Providing evidence to policymaking: helping the State of São Paulo face the COVID-19 crisis
March was a critical month for the unfolding of the COVID-19 pandemic in the world. While the virus started to spread rapidly across different countries, China, Spain and Italy portrayed a sombre future for those that left the virus unchecked. And that seemed to be the case for Brazil.
As the number of fatalities exponentially increased in Europe, Brazil was recording its first cases. In March, the number of recorded cases jumped from 2 to over 5,700. However, the country did not seem to be preparing fast enough for the upcoming crisis. State governments were only taking the first steps to organize policy responses to the pandemic, and President Jair Bolsonaro was insisting people should not be worried, as this was only a “little flu”. As students of the Blavatnik School of Government, we had access to an international perspective on the topic, which made us concerned about the future of Brazil. We knew the country needed to act fast, and we wanted to help.
During the pandemic, many Brazilian state governments created a committee to deal specifically with the corona crisis. Called “Crisis Office”, these committees allowed for quick decision-making. However, there was a problem: how to make quick decisions when there is not enough information? What were the ideal responses to this multi-dimensional, unprecedented problem? The government of the state of São Paulo, for instance, was ready to act. But they needed reliable information on intervention options to inform their decisions. It was at this moment that we saw an opportunity to help our country.
The Veredas Institute, founded by Davi and some colleagues, is an NGO that supports evidence-informed decision-making by government institutions in Brazil. In conversation with the state of São Paulo, via the Veredas Institute, it became clear that the government of São Paulo would benefit from references on how to develop an economic response to the crisis. One of the main services provided by the Institute is developing rapid syntheses: literature reviews that gather high-quality evidence on a policy problem, provided within a time-frame that fits the decision-making process. That was exactly what the “Crisis Office” urgently needed to inform their economic response.
As the Veredas Institute volunteered to help, so did we. Relying on our previous experiences with fiscal and tax policies (Ricardo) and with rapid evidence reviews (Davi), we joined the Institute’s task force to get the review ready as soon as possible. We combined our knowledge with the tools that we learned during the MPP, and in less than a week we prepared an assessment of an array of tax policy options and recommendations.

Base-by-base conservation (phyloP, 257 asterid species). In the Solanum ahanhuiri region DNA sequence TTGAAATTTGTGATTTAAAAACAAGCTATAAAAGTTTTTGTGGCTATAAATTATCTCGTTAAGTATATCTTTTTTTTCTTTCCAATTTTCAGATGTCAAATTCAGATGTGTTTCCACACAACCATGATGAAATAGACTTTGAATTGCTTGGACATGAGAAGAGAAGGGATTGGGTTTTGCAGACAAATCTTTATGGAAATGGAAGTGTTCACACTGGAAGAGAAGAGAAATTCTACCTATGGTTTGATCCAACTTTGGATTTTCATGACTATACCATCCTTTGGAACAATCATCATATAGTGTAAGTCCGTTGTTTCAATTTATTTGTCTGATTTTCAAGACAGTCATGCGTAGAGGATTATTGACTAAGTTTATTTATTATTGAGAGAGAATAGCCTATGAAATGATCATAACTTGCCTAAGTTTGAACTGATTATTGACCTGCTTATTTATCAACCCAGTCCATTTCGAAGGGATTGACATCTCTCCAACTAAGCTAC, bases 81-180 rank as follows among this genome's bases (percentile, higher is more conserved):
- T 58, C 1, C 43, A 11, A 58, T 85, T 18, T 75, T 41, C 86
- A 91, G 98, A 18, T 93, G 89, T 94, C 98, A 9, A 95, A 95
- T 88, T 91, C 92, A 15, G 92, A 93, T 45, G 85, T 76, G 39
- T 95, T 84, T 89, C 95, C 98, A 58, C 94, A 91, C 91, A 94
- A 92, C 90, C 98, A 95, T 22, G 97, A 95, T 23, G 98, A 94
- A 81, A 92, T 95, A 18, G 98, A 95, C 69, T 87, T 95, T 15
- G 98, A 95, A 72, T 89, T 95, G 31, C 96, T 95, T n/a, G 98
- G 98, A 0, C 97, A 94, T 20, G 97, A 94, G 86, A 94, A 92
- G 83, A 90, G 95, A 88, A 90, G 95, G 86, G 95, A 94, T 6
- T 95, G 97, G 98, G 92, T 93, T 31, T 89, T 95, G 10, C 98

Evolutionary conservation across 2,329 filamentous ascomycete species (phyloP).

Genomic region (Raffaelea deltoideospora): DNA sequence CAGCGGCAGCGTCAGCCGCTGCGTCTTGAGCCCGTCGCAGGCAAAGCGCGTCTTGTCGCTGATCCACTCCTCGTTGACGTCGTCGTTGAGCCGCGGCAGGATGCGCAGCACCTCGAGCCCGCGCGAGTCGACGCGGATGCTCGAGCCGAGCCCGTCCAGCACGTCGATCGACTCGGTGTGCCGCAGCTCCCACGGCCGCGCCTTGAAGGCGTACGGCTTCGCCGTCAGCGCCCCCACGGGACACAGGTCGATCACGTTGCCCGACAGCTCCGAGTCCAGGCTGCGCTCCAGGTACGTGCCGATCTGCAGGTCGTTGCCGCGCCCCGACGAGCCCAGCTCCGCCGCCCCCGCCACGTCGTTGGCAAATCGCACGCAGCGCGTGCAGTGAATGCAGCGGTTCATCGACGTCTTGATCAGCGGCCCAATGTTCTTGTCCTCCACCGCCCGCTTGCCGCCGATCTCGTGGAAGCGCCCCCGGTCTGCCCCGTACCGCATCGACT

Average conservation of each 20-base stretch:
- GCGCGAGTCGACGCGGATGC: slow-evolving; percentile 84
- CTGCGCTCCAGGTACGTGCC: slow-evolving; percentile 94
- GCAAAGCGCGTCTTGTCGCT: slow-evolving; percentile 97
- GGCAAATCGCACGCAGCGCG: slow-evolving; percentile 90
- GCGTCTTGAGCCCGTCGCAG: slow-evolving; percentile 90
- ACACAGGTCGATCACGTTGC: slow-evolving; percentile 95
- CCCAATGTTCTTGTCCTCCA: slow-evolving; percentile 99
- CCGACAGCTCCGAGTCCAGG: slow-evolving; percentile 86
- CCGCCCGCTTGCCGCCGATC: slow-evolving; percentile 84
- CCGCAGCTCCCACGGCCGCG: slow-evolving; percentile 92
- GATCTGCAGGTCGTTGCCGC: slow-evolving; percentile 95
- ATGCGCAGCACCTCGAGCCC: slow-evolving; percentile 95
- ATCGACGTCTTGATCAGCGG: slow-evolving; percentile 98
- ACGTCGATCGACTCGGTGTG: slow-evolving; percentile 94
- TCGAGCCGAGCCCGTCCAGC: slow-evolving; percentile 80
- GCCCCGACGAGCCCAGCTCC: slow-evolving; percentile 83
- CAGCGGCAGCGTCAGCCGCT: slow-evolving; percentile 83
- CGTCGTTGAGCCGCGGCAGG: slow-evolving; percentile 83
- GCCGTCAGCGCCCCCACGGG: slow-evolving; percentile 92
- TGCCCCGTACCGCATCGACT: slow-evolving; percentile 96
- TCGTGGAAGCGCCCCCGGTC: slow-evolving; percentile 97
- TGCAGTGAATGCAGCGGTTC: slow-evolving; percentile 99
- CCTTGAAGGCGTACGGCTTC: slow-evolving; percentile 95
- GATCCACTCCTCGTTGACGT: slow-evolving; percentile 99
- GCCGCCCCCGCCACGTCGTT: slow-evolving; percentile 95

The review included several econometric studies, literature reviews and policy guidelines. We identified and analysed documents related to the COVID-19 pandemic crisis and documents that addressed other crises, such as the 2008 financial crisis. In total, 38 references were included, and we found the following conclusions regarding fiscal and monetary policies:
In the short term, fiscal and monetary policies should aim to avoid mass layoffs and bankruptcies and in the medium term, they may pay greater attention to the recovery of economic activity. Policies must adapt to the changing circumstances.
We recommend extending and increasing assistance and social security benefits for the benefit of families, in order to provide social protection and stabilise consumption.
For companies, recommendations include short-term credit policies with tax exemptions, subsidies, extension of payment terms or changes in the requirements for granting credit, so that they can maintain their cash flow and have the financial conditions to continue operating.
Regarding fiscal policy, in addition to the adoption of rules that promote investment, we also suggest expanding public investment to stimulate domestic demand.
Monetary policies include the capitalisation of public banks, granting loans with longer terms, using liquidity buffers and reviewing mandatory reserves.
The full report can be found here (in Portuguese). The “Crisis Office” has shared with us positive feedback, indicating that this work has been instrumental, together with other resources, in their process of designing the state’s economic response to the COVID-19 shock. Hopefully, it will be one additional part in the collective effort of supporting Brazilians to bounce back from this blow.
Ricardo Leitão (MPP 2019) is a tax auditor and is responsible for multilateral development bank investments at State Secretariat of Treasury and Finance in Brazil.
Davi Romão (MPP 2019) is co-founder and deputy director of the Veredas Institute. He is also analyst of social policies in the Brazilian Ministry of Justice and Public Security.